Anterior cervical fusion is a spondylodesis procedure that is preformed using incisions in the front and side of the neck, rather than on the dorsal surface. Although we are notoriously anti-fusion in ideology, we do recognize the many advantages of anterior procedural techniques when contrasted against traditional dorsal incision placement. Anterior spinal surgery has become normal and is now the gold standard for many procedures and practices in the operating room. The advancement of anterior spinal surgical techniques has helped patients to enjoy improved postoperative outcomes, suffer fewer risks and complications, as well as experience shorter and more comfortable recovery journeys.
This focused essay delves into the advantages and drawbacks of anterior spinal fusion surgeries in the neck. We will explain what differentiates anterior from posterior procedures and provide a look at what the future holds for patients who require spinal fusion somewhere down their treatment timeline.
Anterior Cervical Fusion Explained
The anterior neck surgery approach is now being used with most spinal procedures. This technique involves the utilization of incisions in the front or side flank of the body, rather than in the traditional location over the spine on the dorsal anatomy.
Anterior approach spinal surgery relinquishes the use of a singular large and long dorsal incision in favor of multiple small anterior incisions. When discussing cervical spinal fusion, the incisions are placed on the side of the neck, in front of the ear on the anterior surface of the body. Depending on the nature of the procedure, and the specifics of the patient’s condition, between 1 and 3 small incisions are generally used, although specific circumstances might warrant more, if necessary.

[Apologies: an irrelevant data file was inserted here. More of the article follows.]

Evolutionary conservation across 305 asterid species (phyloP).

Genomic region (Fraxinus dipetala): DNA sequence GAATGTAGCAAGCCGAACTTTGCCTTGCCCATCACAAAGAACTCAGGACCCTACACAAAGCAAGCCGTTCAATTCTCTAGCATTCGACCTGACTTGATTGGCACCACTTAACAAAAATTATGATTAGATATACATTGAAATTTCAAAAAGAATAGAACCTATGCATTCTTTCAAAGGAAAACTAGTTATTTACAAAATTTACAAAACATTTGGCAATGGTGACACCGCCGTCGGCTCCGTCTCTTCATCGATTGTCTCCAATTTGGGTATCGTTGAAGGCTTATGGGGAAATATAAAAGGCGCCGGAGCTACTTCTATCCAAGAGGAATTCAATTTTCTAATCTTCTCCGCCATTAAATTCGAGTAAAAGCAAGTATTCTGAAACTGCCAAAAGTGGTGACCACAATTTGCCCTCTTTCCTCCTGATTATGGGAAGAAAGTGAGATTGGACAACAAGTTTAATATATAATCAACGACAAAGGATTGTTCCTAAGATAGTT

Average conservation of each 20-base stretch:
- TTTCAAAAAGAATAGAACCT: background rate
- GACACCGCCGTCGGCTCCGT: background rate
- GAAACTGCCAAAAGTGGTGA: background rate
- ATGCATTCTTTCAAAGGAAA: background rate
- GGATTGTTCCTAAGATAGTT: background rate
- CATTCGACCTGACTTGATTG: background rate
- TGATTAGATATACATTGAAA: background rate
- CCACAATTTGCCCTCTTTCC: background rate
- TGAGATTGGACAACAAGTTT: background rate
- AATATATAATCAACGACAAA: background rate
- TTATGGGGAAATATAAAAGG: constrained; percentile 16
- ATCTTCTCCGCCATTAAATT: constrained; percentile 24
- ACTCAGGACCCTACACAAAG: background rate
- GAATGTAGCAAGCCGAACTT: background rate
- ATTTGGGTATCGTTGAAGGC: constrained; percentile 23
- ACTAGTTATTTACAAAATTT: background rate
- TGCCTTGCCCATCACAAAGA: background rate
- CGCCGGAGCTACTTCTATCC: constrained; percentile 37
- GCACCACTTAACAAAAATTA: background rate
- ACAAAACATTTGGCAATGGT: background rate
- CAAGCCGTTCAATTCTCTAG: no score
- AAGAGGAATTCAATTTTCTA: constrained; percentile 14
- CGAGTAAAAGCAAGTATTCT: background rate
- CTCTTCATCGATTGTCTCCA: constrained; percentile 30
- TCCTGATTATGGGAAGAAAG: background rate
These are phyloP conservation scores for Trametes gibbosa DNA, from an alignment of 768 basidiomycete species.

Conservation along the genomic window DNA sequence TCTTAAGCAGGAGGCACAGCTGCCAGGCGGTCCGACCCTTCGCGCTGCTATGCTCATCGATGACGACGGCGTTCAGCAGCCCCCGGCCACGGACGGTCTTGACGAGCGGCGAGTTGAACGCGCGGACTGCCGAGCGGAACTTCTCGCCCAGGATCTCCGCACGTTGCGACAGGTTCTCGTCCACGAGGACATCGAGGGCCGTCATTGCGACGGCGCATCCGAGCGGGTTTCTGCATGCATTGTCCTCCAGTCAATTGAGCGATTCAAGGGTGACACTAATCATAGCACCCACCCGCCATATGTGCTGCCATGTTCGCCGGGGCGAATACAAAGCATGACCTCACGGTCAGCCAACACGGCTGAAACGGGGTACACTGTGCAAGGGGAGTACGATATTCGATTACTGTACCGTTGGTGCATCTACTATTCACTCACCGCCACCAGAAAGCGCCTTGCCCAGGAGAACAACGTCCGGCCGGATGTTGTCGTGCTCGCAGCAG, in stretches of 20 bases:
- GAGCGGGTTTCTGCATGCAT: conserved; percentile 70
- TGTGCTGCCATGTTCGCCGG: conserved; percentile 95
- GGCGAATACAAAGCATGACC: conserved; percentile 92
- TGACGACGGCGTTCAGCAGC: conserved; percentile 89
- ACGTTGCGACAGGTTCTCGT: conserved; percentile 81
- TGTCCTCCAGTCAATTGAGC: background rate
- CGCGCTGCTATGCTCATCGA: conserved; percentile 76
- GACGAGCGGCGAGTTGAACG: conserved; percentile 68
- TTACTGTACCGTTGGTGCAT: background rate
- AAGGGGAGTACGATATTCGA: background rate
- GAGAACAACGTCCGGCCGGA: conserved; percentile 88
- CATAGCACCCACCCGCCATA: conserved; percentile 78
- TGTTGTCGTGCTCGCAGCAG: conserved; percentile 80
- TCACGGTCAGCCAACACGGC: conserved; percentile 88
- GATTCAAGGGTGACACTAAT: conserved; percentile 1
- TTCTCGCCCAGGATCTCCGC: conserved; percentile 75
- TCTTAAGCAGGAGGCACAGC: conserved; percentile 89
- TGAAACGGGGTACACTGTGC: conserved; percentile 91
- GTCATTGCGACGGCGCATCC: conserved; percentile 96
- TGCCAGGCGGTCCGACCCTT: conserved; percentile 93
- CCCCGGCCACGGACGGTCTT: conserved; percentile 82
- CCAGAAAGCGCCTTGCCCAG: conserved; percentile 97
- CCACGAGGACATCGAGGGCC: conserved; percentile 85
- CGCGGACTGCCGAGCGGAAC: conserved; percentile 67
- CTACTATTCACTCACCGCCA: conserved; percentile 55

Anterior Fusion vs. Posterior Fusion
Anterior spinal fusion in the neck provides several distinct benefits when contrasted against traditional dorsal surface fusion:
The incisions used are smaller and facilitate the utilization of endoscopic and laparoscopic technologies to access and visualize the spine. These incisions will heal faster and leave smaller scars than traditional dorsal incisions.
Anterior incisions do not require the extensive muscular dissection that is inherent to dorsal incision placement. It is possible to simply move the soft tissues aside when treating the spine from the anterior approach. Muscular dissection extends the recuperation period significantly and causes considerably more postoperative pain. Therefore, anterior incisions facilitate faster recovery time with less pain and decreased need for dangerous pain management medications following surgery.
Anterior incisions provide for greater postoperative comfort, since the patients will not be forced to lie down on them, such is the case with dorsal incisions.
Anterior Cervical Fusion Evolution
Currently, the purely anterior spondylodesis approach is not available for all patients and all conditions which require fusion surgery. Some patients still require the use of purely dorsal incision placement, while others might require a combined approach of dorsal and anterior fusion techniques to be used together.
The future development is moving quickly towards the end of dorsal fusion for all but the most extreme patient profiles where the spine truly needs to be directly visualized. Anterior-only fusion is the direction of the future and we expect that the anterior approach will be indicated for a growing list of difficult to treat spinal pathologies as time goes by.